March 1, 2011, 12:00 AM

Local Hero

(Page 3 of 3)

With Boost, a business owner can go into her business listing, select a category, set a budget, create a profile and write a brief description of her business. Google automatically creates an ad and decides when it's appropriate to display it. Boost places the ads, so business owners don't have to worry about learning the intricacies of keyword bidding and they only pay when an ad is clicked. Merchants can track impressions, clicks, cost during a specific time period, and more.

Google also is testing adding little yellow markers called Tags to listings in some cities to draw more attention to them, for a flat rate of $25 per month. A Tag in a search result might say "Watch videos about our business" or "Save $175 on your first visit."

EBay also is getting into local, and offering merchants more than just a business listing. EBay paid $75 million in December to buy Milo.com whose technology lets consumers see what's in stock at bricks-and-mortar and online retailers. EBay has linked Milo to the RedLaser mobile shopping app it purchased earlier last year, so that a shopper can now scan the bar code of an item with her mobile phone and see which of some 140 retailers that work with Milo have the item in stock and at what price. EBay also has integrated Milo into eBay.com and has plans to add it to its core eBay shopping app in the next year.

For Black Diamond Sports, which sells hard-to-find skateboards and supplies from a shop in Palo Alto, Calif., Milo has proved a conduit to local shoppers.

"Before Milo, people didn't know about our store or the inventory in it," says Konstantin Shostakovich, the store's manager. "I was always shocked when I'd ship an online order literally five blocks away. Sometimes I would drop off an order on my way home from the store, it was that close. They didn't know we were right down the street." Now that he's on Milo, Shostakovich says skateboarders sometimes walk into his shop with a printout of his inventory from Milo and snatch up the most coveted items.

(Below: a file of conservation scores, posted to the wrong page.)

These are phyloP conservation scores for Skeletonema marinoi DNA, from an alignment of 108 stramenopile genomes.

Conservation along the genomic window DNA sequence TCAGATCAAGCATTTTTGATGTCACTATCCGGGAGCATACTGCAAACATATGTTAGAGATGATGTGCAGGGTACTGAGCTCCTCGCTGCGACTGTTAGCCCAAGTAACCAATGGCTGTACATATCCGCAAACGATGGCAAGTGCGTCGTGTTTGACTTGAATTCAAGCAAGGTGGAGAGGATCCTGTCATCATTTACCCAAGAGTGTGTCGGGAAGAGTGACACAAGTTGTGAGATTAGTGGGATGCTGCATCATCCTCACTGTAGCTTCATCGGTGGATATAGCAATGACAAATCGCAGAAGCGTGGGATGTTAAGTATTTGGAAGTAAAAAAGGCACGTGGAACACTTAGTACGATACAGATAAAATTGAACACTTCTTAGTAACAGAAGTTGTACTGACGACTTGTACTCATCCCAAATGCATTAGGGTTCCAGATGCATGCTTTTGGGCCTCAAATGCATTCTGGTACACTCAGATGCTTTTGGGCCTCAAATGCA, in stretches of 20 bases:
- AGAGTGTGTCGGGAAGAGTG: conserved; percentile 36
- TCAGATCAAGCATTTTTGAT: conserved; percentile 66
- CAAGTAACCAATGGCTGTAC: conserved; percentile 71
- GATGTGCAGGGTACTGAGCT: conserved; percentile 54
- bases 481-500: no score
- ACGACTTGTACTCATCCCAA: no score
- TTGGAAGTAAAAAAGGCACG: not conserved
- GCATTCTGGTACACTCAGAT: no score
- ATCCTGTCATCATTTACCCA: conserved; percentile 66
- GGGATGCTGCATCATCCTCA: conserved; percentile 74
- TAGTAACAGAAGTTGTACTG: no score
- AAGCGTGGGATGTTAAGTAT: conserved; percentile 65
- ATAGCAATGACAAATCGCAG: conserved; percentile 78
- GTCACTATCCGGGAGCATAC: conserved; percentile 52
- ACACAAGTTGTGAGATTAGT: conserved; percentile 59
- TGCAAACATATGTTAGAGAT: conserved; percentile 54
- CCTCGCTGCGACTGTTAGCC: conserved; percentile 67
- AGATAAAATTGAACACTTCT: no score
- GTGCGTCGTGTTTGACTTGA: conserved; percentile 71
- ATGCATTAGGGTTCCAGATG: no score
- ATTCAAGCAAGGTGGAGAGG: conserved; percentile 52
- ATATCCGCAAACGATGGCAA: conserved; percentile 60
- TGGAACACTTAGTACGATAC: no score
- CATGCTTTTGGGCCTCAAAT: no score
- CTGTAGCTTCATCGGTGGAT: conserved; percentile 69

Do it yourself
And local merchant groups are recognizing they can do their own web marketing. In Chicago, a neighborhood merchant association, the Northalsted Business Alliance, publicizes member retailers' promotions and in-store events on the association web site and on a web-enabled outdoor kiosk in the center of the district. The service is part of a merchant's alliance membership.

Anthony Almaguer, owner of eyeglasses retailer I.D. Inc., boosted store traffic and sales 25% on a recent promotion of high-end Tom Ford eyeglasses by using those marketing services, which are included in the $175 annual dues he pays the association. The alliance also offers its own take on Groupon during the holidays, selling member retailers' gift cards through its web site; the gift cards are sold at a 20% discount, and the alliance reimburses merchants for the discounts.

Almaguer says the gift card offer has helped boost his sales by 50% in December. "It completely knocks my December out of the park," he says.

It wasn't long ago that local businesses feared being knocked out of business by the web. But, with Groupon showing the way, they are starting to see how Internet marketing can offer them a new lease on life.

katie@verticalwebmedia.com

Comments | 5 Responses

  • I love Groupon - it has really given me a lot of incentive to buy local. I am going to San Francisco this summer and have signed up to receive notifications there as well in case anything fun comes up to do while I am there. It is such a great resource! My main rule is that I will buy one if it is something I already need. For example, a car wash Groupon came up last summer right around the time I was going camping. I knew my car would get trashed during camping so I would definitely need the Groupon. It was great to have a deep discount right at my fingertips without having to research where is the best deal! Great article though - it is interesting to see where the heavy hitters are at regarding competing with Groupon - it will certainly be fun watching it all play out and it doesn't hurt that it is helping local retailers in the meantime!